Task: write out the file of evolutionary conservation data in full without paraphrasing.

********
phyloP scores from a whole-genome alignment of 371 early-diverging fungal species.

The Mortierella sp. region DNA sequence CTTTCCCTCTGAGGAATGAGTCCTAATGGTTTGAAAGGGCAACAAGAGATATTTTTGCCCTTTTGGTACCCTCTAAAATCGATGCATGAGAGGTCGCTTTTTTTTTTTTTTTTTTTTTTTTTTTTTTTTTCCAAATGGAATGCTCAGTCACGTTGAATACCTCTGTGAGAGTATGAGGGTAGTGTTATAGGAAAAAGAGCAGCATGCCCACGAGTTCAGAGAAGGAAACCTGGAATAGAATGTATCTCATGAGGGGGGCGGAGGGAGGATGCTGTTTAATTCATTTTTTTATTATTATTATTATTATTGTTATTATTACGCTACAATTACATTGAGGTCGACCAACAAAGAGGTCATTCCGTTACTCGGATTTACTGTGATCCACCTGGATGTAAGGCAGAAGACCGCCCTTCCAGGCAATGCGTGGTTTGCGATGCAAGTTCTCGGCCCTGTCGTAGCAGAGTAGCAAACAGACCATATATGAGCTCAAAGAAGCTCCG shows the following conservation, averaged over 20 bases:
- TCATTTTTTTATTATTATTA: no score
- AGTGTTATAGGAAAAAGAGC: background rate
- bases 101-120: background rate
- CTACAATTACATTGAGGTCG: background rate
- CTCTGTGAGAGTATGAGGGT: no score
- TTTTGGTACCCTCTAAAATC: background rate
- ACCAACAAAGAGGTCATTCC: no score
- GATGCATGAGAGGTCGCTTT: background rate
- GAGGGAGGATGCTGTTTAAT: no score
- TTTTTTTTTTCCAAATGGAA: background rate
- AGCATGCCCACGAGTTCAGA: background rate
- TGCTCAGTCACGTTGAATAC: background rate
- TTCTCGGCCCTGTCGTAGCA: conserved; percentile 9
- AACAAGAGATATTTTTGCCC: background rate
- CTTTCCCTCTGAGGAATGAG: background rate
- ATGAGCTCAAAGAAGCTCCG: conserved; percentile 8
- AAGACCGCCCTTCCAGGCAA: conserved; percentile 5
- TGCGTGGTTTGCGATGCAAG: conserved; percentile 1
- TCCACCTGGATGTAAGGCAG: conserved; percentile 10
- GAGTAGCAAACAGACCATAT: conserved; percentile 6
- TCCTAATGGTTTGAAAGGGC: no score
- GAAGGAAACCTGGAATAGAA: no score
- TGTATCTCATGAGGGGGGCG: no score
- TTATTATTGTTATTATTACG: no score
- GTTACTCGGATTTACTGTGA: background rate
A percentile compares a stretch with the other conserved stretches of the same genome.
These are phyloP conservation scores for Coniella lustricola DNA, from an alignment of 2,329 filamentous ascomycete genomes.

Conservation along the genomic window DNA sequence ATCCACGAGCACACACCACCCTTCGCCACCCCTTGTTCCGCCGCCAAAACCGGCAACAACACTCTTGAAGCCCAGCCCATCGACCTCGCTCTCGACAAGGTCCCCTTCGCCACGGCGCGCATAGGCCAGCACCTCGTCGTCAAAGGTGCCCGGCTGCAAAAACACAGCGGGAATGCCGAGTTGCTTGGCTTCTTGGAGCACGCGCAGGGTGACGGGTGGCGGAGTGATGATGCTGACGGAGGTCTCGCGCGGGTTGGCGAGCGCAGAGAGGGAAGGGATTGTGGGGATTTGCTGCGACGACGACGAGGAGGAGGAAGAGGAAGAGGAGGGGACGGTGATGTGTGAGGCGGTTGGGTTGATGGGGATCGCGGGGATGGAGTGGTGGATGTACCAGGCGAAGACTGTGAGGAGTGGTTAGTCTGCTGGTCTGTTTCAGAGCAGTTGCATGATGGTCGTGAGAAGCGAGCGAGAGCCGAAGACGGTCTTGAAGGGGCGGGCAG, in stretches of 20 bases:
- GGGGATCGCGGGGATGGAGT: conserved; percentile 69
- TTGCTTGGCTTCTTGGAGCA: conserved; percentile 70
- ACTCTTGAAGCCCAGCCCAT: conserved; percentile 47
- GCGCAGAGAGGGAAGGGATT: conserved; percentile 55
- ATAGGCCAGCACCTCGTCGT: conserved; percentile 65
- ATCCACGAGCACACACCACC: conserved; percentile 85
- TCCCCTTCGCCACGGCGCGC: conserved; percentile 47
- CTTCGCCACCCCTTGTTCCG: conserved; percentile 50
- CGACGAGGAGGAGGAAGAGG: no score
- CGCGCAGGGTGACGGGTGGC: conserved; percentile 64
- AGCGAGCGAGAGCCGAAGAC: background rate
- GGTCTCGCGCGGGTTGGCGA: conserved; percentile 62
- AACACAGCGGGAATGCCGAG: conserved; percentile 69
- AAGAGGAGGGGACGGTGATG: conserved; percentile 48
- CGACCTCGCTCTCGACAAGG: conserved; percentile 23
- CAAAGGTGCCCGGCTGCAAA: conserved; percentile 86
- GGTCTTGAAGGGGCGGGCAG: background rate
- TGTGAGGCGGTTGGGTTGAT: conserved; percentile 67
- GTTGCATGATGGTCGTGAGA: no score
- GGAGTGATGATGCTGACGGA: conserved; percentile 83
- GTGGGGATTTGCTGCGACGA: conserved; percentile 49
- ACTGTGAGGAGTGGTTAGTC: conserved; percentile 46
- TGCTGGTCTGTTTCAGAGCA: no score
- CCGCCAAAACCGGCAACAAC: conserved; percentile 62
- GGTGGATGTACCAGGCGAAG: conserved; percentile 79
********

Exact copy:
phyloP scores from a whole-genome alignment of 371 early-diverging fungal species.

The Mortierella sp. region DNA sequence CTTTCCCTCTGAGGAATGAGTCCTAATGGTTTGAAAGGGCAACAAGAGATATTTTTGCCCTTTTGGTACCCTCTAAAATCGATGCATGAGAGGTCGCTTTTTTTTTTTTTTTTTTTTTTTTTTTTTTTTTCCAAATGGAATGCTCAGTCACGTTGAATACCTCTGTGAGAGTATGAGGGTAGTGTTATAGGAAAAAGAGCAGCATGCCCACGAGTTCAGAGAAGGAAACCTGGAATAGAATGTATCTCATGAGGGGGGCGGAGGGAGGATGCTGTTTAATTCATTTTTTTATTATTATTATTATTATTGTTATTATTACGCTACAATTACATTGAGGTCGACCAACAAAGAGGTCATTCCGTTACTCGGATTTACTGTGATCCACCTGGATGTAAGGCAGAAGACCGCCCTTCCAGGCAATGCGTGGTTTGCGATGCAAGTTCTCGGCCCTGTCGTAGCAGAGTAGCAAACAGACCATATATGAGCTCAAAGAAGCTCCG shows the following conservation, averaged over 20 bases:
- TCATTTTTTTATTATTATTA: no score
- AGTGTTATAGGAAAAAGAGC: background rate
- bases 101-120: background rate
- CTACAATTACATTGAGGTCG: background rate
- CTCTGTGAGAGTATGAGGGT: no score
- TTTTGGTACCCTCTAAAATC: background rate
- ACCAACAAAGAGGTCATTCC: no score
- GATGCATGAGAGGTCGCTTT: background rate
- GAGGGAGGATGCTGTTTAAT: no score
- TTTTTTTTTTCCAAATGGAA: background rate
- AGCATGCCCACGAGTTCAGA: background rate
- TGCTCAGTCACGTTGAATAC: background rate
- TTCTCGGCCCTGTCGTAGCA: conserved; percentile 9
- AACAAGAGATATTTTTGCCC: background rate
- CTTTCCCTCTGAGGAATGAG: background rate
- ATGAGCTCAAAGAAGCTCCG: conserved; percentile 8
- AAGACCGCCCTTCCAGGCAA: conserved; percentile 5
- TGCGTGGTTTGCGATGCAAG: conserved; percentile 1
- TCCACCTGGATGTAAGGCAG: conserved; percentile 10
- GAGTAGCAAACAGACCATAT: conserved; percentile 6
- TCCTAATGGTTTGAAAGGGC: no score
- GAAGGAAACCTGGAATAGAA: no score
- TGTATCTCATGAGGGGGGCG: no score
- TTATTATTGTTATTATTACG: no score
- GTTACTCGGATTTACTGTGA: background rate
A percentile compares a stretch with the other conserved stretches of the same genome.
These are phyloP conservation scores for Coniella lustricola DNA, from an alignment of 2,329 filamentous ascomycete genomes.

Conservation along the genomic window DNA sequence ATCCACGAGCACACACCACCCTTCGCCACCCCTTGTTCCGCCGCCAAAACCGGCAACAACACTCTTGAAGCCCAGCCCATCGACCTCGCTCTCGACAAGGTCCCCTTCGCCACGGCGCGCATAGGCCAGCACCTCGTCGTCAAAGGTGCCCGGCTGCAAAAACACAGCGGGAATGCCGAGTTGCTTGGCTTCTTGGAGCACGCGCAGGGTGACGGGTGGCGGAGTGATGATGCTGACGGAGGTCTCGCGCGGGTTGGCGAGCGCAGAGAGGGAAGGGATTGTGGGGATTTGCTGCGACGACGACGAGGAGGAGGAAGAGGAAGAGGAGGGGACGGTGATGTGTGAGGCGGTTGGGTTGATGGGGATCGCGGGGATGGAGTGGTGGATGTACCAGGCGAAGACTGTGAGGAGTGGTTAGTCTGCTGGTCTGTTTCAGAGCAGTTGCATGATGGTCGTGAGAAGCGAGCGAGAGCCGAAGACGGTCTTGAAGGGGCGGGCAG, in stretches of 20 bases:
- GGGGATCGCGGGGATGGAGT: conserved; percentile 69
- TTGCTTGGCTTCTTGGAGCA: conserved; percentile 70
- ACTCTTGAAGCCCAGCCCAT: conserved; percentile 47
- GCGCAGAGAGGGAAGGGATT: conserved; percentile 55
- ATAGGCCAGCACCTCGTCGT: conserved; percentile 65
- ATCCACGAGCACACACCACC: conserved; percentile 85
- TCCCCTTCGCCACGGCGCGC: conserved; percentile 47
- CTTCGCCACCCCTTGTTCCG: conserved; percentile 50
- CGACGAGGAGGAGGAAGAGG: no score
- CGCGCAGGGTGACGGGTGGC: conserved; percentile 64
- AGCGAGCGAGAGCCGAAGAC: background rate
- GGTCTCGCGCGGGTTGGCGA: conserved; percentile 62
- AACACAGCGGGAATGCCGAG: conserved; percentile 69
- AAGAGGAGGGGACGGTGATG: conserved; percentile 48
- CGACCTCGCTCTCGACAAGG: conserved; percentile 23
- CAAAGGTGCCCGGCTGCAAA: conserved; percentile 86
- GGTCTTGAAGGGGCGGGCAG: background rate
- TGTGAGGCGGTTGGGTTGAT: conserved; percentile 67
- GTTGCATGATGGTCGTGAGA: no score
- GGAGTGATGATGCTGACGGA: conserved; percentile 83
- GTGGGGATTTGCTGCGACGA: conserved; percentile 49
- ACTGTGAGGAGTGGTTAGTC: conserved; percentile 46
- TGCTGGTCTGTTTCAGAGCA: no score
- CCGCCAAAACCGGCAACAAC: conserved; percentile 62
- GGTGGATGTACCAGGCGAAG: conserved; percentile 79